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Tickets for Euro 2008 matches that went on sale in March will be distributed by lottery after fans ordered 30 times more seats than were available, organizers revealed Monday.
The Euro 2008 Web site has been inundated by fans clamouring for tickets
The demand for 10.36 million tickets was 18 times higher than for the previous European championship finals in Portugal in 2004 and nearly matched that for last year's World Cup in Germany.
Some 588,716 people from 142 countries placed orders for next year's finals in Austria and Switzerland by the deadline of March 31, organizers said in a statement. All matches were oversubscribed.
About 346,000 tickets were available for all 31 matches during the one-month Internet sale.
The random lottery will be held in mid-April under the supervision of legal officials. Fans should know the outcome by the end of this month, the Euro 2008 organizers said.
All of the applications will be checked before they enter the lottery to prevent black market sales and for security vetting, said Euro 2008 spokesman Wolfgang Eichler.
"This is mainly to see if there are false applications or not," Eichler told AFP news service. "There are also hooligan databases involved, to find if people are registered there."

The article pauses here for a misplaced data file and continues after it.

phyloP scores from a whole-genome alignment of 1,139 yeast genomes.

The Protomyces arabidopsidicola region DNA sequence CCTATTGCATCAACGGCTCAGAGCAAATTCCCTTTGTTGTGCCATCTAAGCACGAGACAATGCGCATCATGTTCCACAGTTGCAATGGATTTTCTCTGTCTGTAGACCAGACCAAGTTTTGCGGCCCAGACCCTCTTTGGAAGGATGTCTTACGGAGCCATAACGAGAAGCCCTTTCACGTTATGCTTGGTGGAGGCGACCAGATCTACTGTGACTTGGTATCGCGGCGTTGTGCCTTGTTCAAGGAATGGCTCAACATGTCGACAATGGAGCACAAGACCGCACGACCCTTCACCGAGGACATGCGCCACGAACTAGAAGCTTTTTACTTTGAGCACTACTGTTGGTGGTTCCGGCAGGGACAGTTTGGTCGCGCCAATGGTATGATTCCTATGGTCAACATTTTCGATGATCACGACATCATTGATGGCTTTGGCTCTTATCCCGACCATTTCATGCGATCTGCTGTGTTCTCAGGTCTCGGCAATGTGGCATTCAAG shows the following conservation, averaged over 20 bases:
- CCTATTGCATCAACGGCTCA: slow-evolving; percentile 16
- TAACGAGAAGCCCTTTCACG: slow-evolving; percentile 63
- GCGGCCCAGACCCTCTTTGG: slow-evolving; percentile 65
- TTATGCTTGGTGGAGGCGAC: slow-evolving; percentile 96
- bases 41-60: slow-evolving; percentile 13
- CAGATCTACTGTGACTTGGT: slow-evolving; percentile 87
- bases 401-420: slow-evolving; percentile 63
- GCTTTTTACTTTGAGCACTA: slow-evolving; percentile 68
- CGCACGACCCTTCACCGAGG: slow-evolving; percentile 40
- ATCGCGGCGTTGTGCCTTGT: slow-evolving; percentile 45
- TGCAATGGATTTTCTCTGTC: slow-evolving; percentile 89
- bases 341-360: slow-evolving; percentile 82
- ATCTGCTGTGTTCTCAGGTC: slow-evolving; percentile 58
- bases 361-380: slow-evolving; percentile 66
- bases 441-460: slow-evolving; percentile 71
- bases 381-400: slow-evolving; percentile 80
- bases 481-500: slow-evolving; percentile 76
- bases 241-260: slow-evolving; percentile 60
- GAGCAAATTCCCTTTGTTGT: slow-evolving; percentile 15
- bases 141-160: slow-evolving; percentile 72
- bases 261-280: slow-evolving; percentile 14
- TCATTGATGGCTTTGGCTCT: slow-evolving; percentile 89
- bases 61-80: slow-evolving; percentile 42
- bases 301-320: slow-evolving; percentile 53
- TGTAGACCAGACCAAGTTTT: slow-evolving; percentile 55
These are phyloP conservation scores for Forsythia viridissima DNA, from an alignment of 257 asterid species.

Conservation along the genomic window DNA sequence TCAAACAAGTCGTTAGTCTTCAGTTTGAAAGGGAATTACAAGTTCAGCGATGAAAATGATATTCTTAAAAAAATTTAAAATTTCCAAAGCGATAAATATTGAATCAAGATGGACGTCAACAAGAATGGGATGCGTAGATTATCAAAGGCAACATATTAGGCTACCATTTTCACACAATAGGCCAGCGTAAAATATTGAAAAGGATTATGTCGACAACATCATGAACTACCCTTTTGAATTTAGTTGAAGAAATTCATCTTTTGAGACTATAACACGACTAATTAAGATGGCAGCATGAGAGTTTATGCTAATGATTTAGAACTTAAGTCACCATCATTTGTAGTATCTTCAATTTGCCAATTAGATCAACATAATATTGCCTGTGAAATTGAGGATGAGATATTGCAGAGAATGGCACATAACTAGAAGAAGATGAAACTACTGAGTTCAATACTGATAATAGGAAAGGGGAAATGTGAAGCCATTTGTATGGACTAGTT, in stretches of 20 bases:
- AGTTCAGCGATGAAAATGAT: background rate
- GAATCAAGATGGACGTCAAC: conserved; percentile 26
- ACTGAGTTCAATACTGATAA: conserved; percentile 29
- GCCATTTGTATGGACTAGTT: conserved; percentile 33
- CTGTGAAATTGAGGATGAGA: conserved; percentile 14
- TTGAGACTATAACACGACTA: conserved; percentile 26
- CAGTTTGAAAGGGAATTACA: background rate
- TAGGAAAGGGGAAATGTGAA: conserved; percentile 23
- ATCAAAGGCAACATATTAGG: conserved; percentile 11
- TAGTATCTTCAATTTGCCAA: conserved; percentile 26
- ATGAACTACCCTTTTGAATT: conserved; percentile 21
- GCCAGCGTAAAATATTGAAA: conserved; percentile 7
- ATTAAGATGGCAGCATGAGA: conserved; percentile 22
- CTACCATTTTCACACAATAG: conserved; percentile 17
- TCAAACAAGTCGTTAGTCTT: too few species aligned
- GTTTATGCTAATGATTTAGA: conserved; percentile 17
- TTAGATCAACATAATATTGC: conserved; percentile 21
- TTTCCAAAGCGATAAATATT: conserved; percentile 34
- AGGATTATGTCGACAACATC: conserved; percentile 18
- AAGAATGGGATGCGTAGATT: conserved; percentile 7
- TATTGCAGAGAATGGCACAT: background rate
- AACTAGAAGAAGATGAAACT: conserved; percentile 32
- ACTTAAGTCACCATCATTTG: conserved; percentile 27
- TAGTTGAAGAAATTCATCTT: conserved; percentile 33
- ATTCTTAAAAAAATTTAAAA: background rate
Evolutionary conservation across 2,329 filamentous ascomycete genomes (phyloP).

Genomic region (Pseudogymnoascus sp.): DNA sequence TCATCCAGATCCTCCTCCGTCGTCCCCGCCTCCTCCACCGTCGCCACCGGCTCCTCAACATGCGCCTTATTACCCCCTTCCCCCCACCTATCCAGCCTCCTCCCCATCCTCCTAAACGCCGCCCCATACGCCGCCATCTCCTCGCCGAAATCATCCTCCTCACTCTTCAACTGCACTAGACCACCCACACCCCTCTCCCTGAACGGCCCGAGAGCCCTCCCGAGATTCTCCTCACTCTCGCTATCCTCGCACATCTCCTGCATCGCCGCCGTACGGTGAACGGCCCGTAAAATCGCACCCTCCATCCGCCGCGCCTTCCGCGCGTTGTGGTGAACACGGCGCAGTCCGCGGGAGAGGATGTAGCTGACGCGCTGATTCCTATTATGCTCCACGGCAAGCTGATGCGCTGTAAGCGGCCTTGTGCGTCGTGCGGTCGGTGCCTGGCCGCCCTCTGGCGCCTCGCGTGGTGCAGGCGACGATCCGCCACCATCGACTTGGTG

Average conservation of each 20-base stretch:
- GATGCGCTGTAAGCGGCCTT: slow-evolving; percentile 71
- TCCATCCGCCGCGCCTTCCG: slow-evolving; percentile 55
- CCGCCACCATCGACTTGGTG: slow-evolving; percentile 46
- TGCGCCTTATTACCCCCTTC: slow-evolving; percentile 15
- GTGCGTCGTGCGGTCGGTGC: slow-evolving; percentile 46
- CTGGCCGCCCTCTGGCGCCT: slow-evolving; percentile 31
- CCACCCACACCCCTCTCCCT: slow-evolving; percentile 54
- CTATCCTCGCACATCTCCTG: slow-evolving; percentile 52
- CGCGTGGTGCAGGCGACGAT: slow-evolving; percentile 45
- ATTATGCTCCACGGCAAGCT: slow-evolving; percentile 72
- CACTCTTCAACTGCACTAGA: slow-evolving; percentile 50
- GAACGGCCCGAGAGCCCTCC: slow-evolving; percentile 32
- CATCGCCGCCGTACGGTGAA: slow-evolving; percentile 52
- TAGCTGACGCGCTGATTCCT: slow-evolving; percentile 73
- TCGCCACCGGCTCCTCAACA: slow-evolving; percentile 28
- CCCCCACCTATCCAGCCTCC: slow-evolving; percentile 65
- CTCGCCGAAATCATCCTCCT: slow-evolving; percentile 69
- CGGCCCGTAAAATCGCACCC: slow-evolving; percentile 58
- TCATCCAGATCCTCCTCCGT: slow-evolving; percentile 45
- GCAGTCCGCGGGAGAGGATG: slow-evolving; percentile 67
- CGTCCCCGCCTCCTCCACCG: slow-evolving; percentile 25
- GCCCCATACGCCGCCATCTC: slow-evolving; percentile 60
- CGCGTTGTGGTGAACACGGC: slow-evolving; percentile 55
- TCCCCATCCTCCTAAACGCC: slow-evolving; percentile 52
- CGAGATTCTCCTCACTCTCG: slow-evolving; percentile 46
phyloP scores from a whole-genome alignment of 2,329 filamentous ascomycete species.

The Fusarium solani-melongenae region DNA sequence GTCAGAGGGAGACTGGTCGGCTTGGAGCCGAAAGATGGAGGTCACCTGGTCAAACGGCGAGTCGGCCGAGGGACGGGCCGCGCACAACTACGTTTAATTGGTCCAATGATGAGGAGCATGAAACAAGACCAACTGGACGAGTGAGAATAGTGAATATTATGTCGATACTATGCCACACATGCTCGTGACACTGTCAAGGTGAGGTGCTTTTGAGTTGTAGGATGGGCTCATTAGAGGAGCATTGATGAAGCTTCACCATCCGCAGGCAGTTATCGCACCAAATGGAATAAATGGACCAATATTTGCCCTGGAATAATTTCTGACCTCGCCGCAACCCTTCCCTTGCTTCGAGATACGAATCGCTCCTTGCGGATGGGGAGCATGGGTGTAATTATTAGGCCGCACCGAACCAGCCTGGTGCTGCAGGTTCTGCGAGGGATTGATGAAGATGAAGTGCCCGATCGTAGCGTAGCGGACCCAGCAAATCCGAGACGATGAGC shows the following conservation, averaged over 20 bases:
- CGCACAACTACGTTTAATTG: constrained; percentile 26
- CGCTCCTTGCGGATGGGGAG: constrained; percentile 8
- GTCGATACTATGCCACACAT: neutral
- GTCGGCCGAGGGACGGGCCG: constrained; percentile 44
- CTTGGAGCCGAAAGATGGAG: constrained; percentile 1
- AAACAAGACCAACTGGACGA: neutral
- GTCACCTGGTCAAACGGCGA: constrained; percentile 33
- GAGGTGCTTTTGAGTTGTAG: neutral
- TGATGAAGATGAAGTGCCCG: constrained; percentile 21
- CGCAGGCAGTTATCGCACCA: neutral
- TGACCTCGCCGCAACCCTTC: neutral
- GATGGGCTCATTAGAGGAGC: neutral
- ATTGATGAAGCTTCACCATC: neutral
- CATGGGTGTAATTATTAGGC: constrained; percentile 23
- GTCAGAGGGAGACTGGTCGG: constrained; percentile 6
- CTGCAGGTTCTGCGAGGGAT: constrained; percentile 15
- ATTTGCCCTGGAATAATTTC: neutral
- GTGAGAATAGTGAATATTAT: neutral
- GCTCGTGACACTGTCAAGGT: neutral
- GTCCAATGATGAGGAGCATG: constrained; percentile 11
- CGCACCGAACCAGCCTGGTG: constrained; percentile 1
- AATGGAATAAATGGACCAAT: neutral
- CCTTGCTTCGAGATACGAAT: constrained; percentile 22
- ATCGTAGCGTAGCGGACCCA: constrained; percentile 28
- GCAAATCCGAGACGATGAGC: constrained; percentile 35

The last chance to find a seat at Euro 2008 will be early next year, when another 399,000 tickets will be sold through the national associations of the 16 teams that eventually qualify for the finals.
On average, each nation will be allocated 19 percent of the seats available in the matches they play. The rest of the 1.05 million seats at the June 7-29 finals will be used for VIPs and sponsors.
Germans clamor for tickets
The biggest demand in the initial phase of sales came from joint hosts Switzerland, who accounted for 29 percent of the ticket requests, followed by neighboring Germany (27 percent) and the other host, Austria (21 percent).
Other countries each accounted for one to three percent of the requests, led by Portugal.
German, Swiss, English and Dutch fans ordered the most "Follow my team" subscriptions, the organizers said.